Russell Boone

Russell Boone, a longtime Mississippi Valley State University band director, receives the Silver Baton Award and Lifetime Achievement Award from Kappa Kappa Psi National Honorary Band Fraternity. Boone passed away Friday at the age of 99 in Maryland Heights, Missouri.

Russell Boone, a former band director at Mississippi Valley State University, was known as a disciplinarian who influenced scores of other directors throughout the Delta while also elevating Valley’s band, according to former colleagues and family.

Mr. Boone died Friday in Maryland Heights, Missouri, a suburb of St. Louis. He was 99.

From 1960 to 1972, Mr. Boone served as MVSU’s band director. He then served as chair of the Fine Arts Department until 1981, when he returned to teaching fulltime. He retired from Valley in 1987.

Mr. Boone grew up in the St. Louis area. He studied at Lincoln University in Jefferson City, Missouri, until his education was interrupted by World War II, and he was recruited as a musician. He was stationed at the Great Lakes Naval Training Center, where he was the drum major for numerous parades and military ceremonies.

After his discharge from the U.S. Navy in 1946, he completed his bachelor’s degree in music education in 1949 at Lincoln University and then received his master’s degree in music education from the University of Missouri in 1958.

In 1960, Mr. Boone was recruited by Dr. James Herbert White, MVSU’s first president, to lead the band.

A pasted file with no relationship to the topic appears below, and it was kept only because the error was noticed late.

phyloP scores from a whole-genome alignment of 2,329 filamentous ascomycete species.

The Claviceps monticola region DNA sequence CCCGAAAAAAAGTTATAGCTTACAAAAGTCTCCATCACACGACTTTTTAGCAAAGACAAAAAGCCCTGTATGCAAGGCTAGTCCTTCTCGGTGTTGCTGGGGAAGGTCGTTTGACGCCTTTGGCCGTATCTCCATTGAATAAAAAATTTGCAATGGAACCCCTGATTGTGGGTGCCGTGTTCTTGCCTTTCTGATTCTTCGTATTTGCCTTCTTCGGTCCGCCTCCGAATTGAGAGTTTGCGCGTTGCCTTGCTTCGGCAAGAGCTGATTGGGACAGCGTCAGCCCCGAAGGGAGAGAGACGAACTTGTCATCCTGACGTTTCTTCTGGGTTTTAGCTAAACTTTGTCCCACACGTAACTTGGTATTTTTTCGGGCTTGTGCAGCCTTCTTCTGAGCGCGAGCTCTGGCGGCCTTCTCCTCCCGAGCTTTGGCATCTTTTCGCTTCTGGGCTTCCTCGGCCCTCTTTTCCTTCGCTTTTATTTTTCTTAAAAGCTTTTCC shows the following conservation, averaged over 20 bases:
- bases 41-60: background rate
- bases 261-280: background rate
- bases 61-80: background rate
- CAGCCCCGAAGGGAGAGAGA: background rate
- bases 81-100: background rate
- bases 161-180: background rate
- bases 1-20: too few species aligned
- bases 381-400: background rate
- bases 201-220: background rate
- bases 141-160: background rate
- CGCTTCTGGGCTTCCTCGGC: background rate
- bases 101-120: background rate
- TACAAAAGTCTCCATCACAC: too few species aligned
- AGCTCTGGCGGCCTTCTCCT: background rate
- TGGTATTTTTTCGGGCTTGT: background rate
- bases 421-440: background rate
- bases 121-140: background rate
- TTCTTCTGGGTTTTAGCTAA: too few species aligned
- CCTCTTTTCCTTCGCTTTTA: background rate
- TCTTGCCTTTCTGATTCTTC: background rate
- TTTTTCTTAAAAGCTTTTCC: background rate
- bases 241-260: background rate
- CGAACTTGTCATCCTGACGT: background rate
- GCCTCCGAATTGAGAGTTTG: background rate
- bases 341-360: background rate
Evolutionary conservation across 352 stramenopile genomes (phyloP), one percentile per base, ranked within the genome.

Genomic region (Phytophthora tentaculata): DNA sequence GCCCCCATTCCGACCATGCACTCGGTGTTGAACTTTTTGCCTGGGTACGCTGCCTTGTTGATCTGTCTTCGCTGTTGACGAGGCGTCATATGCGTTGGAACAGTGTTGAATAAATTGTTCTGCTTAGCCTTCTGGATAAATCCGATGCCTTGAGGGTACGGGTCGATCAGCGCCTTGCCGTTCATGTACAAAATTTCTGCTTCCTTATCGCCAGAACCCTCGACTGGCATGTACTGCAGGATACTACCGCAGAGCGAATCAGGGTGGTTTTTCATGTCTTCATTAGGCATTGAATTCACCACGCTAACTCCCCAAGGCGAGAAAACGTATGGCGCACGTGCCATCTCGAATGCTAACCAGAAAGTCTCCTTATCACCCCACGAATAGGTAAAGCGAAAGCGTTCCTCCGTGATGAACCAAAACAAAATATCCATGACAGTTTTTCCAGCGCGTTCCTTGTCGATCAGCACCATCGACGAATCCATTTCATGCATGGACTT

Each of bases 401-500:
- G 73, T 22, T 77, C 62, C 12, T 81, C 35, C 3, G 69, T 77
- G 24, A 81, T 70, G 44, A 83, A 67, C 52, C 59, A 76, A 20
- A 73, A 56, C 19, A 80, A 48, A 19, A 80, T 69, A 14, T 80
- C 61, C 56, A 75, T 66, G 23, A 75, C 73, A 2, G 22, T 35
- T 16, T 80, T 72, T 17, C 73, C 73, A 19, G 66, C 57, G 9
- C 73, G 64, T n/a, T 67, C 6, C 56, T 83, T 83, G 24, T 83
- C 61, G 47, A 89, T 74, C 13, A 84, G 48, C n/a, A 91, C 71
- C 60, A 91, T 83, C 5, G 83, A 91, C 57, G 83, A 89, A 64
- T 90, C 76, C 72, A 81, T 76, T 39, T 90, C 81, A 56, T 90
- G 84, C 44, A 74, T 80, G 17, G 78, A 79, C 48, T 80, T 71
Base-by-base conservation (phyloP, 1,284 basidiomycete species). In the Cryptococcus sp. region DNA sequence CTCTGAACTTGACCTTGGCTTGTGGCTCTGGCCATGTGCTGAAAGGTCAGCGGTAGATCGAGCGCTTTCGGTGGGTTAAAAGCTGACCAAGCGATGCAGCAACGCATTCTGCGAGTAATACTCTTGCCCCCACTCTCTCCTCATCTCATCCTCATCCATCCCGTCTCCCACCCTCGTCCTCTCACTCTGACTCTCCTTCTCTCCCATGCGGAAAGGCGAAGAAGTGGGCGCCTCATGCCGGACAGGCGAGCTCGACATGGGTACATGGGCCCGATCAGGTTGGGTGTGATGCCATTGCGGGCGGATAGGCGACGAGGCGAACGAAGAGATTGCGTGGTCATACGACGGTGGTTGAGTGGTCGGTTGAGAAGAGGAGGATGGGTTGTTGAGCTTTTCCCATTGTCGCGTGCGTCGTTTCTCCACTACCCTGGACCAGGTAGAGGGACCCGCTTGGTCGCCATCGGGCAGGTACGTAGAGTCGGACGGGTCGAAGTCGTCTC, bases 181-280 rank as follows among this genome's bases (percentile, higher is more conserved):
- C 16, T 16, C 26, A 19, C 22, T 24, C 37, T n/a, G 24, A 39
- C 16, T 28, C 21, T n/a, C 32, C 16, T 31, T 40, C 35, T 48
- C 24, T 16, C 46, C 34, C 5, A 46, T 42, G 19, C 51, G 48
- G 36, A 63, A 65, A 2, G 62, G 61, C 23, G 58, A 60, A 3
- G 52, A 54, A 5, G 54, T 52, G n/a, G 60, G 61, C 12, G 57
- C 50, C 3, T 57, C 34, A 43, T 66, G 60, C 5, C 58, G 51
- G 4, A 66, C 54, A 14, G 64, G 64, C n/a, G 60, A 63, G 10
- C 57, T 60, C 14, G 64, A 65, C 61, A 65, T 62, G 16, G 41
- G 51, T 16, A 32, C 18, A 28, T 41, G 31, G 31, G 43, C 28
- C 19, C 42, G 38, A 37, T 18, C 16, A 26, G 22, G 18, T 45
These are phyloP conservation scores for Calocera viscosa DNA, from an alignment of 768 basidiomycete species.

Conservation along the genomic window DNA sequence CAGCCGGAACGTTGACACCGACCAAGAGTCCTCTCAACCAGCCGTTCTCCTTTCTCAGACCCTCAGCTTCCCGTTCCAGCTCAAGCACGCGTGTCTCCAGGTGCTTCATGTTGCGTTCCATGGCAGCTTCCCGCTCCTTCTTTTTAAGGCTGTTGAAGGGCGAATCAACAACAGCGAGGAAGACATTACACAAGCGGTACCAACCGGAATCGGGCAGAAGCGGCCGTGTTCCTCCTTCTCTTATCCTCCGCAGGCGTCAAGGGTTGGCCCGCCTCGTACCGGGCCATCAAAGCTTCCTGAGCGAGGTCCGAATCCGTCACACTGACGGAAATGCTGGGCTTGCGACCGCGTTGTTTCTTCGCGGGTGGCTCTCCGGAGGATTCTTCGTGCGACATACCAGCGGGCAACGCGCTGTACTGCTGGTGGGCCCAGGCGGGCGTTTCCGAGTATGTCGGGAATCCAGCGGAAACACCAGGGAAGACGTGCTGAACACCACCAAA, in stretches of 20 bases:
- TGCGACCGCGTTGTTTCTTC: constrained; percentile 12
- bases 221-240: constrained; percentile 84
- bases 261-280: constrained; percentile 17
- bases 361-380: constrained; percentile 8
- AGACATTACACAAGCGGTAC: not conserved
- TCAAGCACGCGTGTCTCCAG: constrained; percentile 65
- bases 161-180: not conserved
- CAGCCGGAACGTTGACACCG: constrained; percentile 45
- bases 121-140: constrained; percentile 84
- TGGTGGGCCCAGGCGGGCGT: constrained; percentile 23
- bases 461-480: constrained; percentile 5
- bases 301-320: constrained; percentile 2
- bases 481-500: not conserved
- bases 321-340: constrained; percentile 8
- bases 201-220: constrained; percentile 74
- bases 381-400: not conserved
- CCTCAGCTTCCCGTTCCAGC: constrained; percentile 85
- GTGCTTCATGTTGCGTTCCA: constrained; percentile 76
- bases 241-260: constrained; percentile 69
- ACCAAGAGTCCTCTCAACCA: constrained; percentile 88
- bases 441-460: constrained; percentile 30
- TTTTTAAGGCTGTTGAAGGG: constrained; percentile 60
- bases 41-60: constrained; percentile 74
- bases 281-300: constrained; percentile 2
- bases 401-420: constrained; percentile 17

Dr. Lawrence Goldman, a MVSU music professor, said Mr. Boone put Valley’s music program “on the map.”

Under Mr. Boone, MVSU in 1965 became the first band from a historically Black college or university to be invited to participate in the Rose Bowl Parade in Pasadena, California. MVSU’s band was again invited in 1968.

Goldman, who was hired by Mr. Boone, said the former band director “established quite a record” and “made the music program thrive.”

Kenneth Milton, who retired as the university’s band director last year, said that he knew of Mr. Boone while Milton was a student at Jackson State University.

Milton, who arrived at MVSU in 1991, said Mr. Boone took him under his wing to show him how to run the band program. “He was definitely a disciplinarian who didn’t settle for anything but the best,” Milton said.

He added that Mr. Boone’s influence was seen through his former students who became band directors at schools throughout the Delta.

Alphonso Sanders, a former chair of MVSU’s Fine Arts Department who is now provost and vice president for academic affairs at Lincoln University, said Mr. Boone “was an extraordinary teacher.”

“His influence to me was in the seriousness of music skills as well as his teaching,” Sanders said.

Mr. Boone’s daughter, Dr. Patreece Broadus of St. Louis,  said he “was always a very loving and caring father” who taught her leadership skills and provided her with a good spiritual background.

Just as some parents are proud of their children, Dr. Broadus said she was proud of her father.

“Not only was I proud of his accomplishments, I was proud of his character, his leadership and also just who he was,” she said, adding that she developed her ethics and core values from him.

A street on the MVSU campus is named for Mr. Boone.

He is survived by one other child, Russell Boone Jr. of Fort Valley, Georgia; a granddaughter, Patricha Broadus; and other relatives throughout the Midwest and the South.

• Contact Gerard Edic at 581-7239 or

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